Pack an extra mask in your child’s backpack

Pack an extra mask in your child’s backpack

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By now, you hopefully have a collection of face masks at home for the entire family. Boyd suggests packing an extra mask or two in your child’s backpack in case they soil one during the school day.

Consider what you pack for lunch

Consider what you pack for lunch

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Delicious sandwich recipes and nostalgic desserts are probably essentials when you’re packing your child’s lunch for school. But Boyd suggests considering the items you put in your child’s lunchbox — and the safety concerns related to them — before sending your child to school. “Parents should consider the silly things kids might do, like taking their straw and blowing juice at their friend,” she said. “Potentially minimizing juice boxes with straws and using more water bottles would be good.”

Develop safe practices for children once they’re back home

Develop safe practices for children once they’re back home

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According to Boyd, developing safe practices once your children arrive home from school can help keep everyone in your household safe. “Get in the habit of having your kids wash their hands adequately as soon as they get home from school,” she suggested. “Ideally, they should also change their clothes and take their shoes off outside of the home or in the garage to try not to track anything in. It’s debatable if taking a shower or bath immediately after coming home is absolutely necessary, but it certainly couldn’t hurt; especially depending on the family’s health situation.” Use CDC-approved cleaning products to keep your house sanitized from carpet to countertop and learn how to disinfect your laundry.

Wash their cloth mask after every use

Wash their cloth mask after every use

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Washing your child’s face mask after each use is crucial to keeping your family safe. If your family is using disposable masks, toss each one when they are soiled or damaged — these items aren’t recyclable.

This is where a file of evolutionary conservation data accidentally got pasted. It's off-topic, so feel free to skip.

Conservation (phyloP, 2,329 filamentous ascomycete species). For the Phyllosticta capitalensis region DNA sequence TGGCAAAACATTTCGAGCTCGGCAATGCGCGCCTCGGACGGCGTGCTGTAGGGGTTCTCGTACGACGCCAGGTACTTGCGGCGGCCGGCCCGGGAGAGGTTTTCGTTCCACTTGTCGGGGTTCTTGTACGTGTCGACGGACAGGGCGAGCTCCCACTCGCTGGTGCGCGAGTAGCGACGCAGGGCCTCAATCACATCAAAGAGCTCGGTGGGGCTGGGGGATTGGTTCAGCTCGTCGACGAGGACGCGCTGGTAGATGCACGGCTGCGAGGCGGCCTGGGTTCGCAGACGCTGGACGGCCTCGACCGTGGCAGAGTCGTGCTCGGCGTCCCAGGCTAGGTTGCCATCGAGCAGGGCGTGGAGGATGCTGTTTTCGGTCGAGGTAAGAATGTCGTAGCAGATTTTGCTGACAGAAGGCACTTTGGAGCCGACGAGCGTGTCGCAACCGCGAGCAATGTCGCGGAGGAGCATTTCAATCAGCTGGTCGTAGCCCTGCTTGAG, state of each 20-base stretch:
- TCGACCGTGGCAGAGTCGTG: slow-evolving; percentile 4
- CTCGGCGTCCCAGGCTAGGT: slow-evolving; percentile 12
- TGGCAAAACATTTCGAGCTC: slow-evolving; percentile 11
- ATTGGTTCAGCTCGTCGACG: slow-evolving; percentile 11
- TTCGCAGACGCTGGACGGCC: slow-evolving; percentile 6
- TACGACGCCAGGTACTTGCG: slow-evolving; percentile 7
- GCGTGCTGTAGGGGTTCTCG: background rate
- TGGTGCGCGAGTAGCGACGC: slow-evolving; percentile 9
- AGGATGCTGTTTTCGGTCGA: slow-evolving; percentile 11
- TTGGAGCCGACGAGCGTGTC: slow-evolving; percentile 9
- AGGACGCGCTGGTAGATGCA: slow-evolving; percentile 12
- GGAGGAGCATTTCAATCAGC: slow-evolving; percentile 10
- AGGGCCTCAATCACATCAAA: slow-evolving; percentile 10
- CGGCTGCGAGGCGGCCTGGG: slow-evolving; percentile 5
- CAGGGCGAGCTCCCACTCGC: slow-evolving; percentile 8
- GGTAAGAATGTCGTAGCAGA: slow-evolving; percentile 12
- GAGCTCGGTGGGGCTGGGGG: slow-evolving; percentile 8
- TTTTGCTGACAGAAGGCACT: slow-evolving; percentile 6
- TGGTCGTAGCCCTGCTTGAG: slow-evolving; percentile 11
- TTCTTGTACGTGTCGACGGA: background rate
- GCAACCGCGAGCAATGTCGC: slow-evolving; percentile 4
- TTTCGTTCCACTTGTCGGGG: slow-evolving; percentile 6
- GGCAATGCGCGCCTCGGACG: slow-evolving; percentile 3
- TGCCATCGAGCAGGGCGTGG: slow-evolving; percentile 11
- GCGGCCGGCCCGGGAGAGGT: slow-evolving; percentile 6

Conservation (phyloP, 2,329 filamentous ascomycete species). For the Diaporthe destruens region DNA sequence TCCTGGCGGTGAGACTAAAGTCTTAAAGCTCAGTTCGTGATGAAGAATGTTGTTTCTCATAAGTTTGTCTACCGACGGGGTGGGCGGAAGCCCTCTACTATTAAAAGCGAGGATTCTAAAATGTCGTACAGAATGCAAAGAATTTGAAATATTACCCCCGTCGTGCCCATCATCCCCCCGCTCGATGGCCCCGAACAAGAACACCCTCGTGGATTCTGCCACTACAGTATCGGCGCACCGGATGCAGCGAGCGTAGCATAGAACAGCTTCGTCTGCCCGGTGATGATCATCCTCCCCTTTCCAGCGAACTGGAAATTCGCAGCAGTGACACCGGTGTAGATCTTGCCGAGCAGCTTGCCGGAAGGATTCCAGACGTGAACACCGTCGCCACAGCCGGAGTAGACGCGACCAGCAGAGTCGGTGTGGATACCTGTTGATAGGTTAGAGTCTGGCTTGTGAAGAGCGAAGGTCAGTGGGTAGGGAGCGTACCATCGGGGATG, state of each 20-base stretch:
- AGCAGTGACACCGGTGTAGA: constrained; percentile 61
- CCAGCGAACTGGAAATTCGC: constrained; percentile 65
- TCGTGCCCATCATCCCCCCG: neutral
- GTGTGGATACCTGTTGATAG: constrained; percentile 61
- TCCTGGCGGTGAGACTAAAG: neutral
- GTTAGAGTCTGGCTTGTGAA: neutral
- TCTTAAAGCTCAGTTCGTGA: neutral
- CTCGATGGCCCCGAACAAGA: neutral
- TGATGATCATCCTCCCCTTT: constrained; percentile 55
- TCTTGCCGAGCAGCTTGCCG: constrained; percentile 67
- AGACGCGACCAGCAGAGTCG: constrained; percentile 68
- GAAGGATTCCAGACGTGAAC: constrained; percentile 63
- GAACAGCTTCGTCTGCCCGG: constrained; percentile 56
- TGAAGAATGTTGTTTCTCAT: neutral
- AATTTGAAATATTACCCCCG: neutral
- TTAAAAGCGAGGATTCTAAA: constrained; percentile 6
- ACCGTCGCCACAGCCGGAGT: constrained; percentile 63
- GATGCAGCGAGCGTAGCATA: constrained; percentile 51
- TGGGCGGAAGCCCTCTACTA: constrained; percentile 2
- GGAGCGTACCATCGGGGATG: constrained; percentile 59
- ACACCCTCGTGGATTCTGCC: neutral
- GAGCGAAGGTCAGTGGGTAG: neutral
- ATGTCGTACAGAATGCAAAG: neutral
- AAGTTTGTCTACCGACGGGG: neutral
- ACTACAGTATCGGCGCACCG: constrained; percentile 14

Confirm what supplies your child can bring to school

Confirm what supplies your child can bring to school

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If you’re hoping to include hand sanitizer in your child’s backpack to keep them safe, you’re probably not alone. But before stocking your child’s bag with cleaning supplies, call your school to see what is and isn’t permitted into the classroom. “I’m not exactly sure what the rules for school will be when it comes to things like hand sanitizer,” Boyd said. “But hand sanitizer is alcohol-based, and I would not want kids to think it was funny to try and ingest it.”

Pack disinfectant wipes too

Pack disinfectant wipes too

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If they’re permitted, Boyd suggests adding disinfectant wipes to your child’s back-to-school gear. Just be sure to avoid wipes that contain strong bleach as they could hurt someone.

Keep desks spaced

Keep desks spaced

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Social distancing has saved lives. Much like restaurants have had to reimagine how they look to keep patrons safe, schools will have to do the same. According to Boyd, there are some safety policies and precautions schools will likely take that you can prepare your child for. One of them is that desks should be spaced 6 feet apart.

Arrange desks facing in one direction

Arrange desks facing in one direction

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Classroom layouts might also change to help keep students safe. “[Schools should] try to keep kids facing in the same direction and not facing each other,” Boyd said. “Students also shouldn’t have a small circle where they’re exchanging things. This guarantees that if they do have respiratory droplets, they would be going away from each other.”

Keep students in the same classroom

Keep students in the same classroom

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Health regulations vary by state, but Boyd believes another change should be avoiding changing classrooms throughout the day. “Most state health recommendations include keeping kids in the same place and moving the teachers,” Boyd said. “Teachers rotate as necessary to minimize risk and students are only touching their own desk.”

Maximize time outdoors

Maximize time outdoors

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You probably found plenty of kid-friendly outdoor activities to keep your children safe yet occupied this summer. Just because your children might be reentering the classroom doesn’t mean this should change, and schools should find ways to maximize time outdoors. “Doing activities outside can be a little distracting, but letting students get exercise and move around in between lessons is also important,” Boyd said.

Eat lunch at their desk

Eat lunch at their desk

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Your state’s guidelines will determine how classrooms will look and function to keep kids safe, but Boyd says schools should consider having students eat at their own desks to prevent contamination.

Lead by example

Lead by example

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The life lessons you teach your kids will stick with them. Lead by example and show your children how to be safe and caring individuals by wearing your own face mask in public and following health guidelines. “The most important thing a parent can do is try to be responsible themselves by wearing masks in public,” Boyd said. “If we keep our community spread low and try to do our part, we can potentially safely open schools. But if numbers start going up again, it’s not going to be safe and everything is going to go back to online learning.” If you have children headed to college and you’re concerned about their safety, here are the CDC’s coronavirus guidelines for colleges and universities.